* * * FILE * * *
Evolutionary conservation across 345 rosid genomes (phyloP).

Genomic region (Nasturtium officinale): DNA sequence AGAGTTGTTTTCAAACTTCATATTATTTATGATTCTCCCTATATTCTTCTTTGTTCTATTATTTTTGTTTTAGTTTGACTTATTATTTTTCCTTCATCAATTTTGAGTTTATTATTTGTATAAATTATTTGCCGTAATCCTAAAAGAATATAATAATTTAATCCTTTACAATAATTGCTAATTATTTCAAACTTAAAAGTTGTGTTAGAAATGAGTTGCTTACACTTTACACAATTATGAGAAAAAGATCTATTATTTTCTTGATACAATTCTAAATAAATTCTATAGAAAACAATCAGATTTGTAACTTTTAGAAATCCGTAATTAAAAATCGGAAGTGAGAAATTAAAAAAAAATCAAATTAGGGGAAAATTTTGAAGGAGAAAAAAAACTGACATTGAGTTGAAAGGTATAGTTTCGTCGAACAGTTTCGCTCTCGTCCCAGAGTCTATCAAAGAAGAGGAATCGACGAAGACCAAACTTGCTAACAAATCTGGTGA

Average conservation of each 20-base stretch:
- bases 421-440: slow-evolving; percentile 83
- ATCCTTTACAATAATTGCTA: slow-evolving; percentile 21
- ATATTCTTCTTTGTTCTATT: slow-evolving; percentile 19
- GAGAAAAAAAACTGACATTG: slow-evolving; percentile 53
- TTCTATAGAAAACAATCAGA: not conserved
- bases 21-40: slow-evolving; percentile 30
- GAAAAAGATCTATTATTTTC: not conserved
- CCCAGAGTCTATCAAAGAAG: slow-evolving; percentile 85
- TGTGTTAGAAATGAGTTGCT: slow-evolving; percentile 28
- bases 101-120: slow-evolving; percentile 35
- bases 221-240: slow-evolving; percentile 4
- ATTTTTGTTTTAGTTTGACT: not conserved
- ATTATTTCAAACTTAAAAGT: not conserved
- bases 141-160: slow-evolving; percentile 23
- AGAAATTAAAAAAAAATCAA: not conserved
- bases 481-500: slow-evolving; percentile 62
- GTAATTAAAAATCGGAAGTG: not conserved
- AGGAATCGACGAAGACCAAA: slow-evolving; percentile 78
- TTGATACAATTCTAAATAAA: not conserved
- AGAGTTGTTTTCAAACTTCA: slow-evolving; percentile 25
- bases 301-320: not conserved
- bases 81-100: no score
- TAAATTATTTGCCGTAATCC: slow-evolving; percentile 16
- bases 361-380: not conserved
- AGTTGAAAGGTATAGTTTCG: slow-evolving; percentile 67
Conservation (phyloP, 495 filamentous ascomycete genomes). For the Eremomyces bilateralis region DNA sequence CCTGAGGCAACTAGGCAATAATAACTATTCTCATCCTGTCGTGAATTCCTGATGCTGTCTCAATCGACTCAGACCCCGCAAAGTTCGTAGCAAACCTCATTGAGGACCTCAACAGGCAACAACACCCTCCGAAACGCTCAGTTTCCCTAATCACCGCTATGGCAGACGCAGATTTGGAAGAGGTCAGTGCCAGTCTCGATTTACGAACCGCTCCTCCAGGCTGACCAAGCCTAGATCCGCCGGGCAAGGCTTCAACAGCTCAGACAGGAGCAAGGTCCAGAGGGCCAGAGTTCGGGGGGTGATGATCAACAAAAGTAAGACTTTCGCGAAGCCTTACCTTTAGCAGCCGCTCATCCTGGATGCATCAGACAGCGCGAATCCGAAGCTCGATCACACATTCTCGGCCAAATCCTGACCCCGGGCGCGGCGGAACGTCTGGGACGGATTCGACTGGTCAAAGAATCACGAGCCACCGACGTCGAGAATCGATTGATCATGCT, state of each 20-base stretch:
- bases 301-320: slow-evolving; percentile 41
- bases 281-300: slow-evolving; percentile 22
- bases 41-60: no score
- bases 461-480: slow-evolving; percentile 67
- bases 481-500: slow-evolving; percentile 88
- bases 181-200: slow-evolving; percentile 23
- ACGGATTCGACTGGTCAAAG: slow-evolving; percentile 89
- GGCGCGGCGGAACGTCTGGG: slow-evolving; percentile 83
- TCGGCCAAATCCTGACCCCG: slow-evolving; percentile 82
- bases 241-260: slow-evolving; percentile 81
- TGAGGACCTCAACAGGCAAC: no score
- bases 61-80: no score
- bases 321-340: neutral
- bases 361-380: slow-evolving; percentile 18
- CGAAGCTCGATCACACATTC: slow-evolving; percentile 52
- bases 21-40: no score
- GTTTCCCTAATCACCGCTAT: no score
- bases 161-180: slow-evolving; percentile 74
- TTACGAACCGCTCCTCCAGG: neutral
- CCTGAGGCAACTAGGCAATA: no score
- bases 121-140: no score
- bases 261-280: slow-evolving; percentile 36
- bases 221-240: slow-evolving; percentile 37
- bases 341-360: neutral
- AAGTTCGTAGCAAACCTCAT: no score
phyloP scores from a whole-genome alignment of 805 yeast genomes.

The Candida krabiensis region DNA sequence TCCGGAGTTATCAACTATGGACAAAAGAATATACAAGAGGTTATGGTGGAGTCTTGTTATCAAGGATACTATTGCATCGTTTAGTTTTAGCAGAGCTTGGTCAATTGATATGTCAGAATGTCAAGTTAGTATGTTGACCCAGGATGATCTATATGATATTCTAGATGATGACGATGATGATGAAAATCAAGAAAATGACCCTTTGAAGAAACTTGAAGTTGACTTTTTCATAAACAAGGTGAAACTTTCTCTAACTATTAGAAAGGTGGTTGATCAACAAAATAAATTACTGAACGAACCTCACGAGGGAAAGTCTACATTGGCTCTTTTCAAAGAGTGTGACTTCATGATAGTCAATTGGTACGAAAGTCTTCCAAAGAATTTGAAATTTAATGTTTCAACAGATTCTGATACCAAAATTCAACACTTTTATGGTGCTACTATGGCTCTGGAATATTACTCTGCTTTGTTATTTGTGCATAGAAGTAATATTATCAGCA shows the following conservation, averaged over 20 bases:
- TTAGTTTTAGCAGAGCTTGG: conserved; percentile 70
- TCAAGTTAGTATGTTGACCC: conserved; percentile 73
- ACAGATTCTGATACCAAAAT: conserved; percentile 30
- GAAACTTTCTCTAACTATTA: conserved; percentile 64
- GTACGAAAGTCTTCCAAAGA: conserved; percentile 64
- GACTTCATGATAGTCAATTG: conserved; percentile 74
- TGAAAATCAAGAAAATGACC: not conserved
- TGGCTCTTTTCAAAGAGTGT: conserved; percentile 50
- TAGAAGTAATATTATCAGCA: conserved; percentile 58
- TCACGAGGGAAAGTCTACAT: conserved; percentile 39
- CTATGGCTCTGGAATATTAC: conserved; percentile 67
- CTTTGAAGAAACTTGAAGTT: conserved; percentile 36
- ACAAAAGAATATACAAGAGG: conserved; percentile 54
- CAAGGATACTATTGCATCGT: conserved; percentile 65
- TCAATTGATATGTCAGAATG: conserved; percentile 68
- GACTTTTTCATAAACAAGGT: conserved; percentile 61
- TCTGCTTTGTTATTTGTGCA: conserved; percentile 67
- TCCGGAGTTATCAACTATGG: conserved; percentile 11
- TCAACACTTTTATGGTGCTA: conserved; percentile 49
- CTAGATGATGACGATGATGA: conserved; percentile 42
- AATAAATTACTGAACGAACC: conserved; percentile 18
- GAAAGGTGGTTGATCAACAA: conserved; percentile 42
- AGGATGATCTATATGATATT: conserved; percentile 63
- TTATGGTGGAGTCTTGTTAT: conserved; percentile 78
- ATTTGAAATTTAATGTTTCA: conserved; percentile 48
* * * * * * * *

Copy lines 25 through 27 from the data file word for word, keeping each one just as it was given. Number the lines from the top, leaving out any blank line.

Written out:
- bases 81-100: no score
- TAAATTATTTGCCGTAATCC: slow-evolving; percentile 16
- bases 361-380: not conserved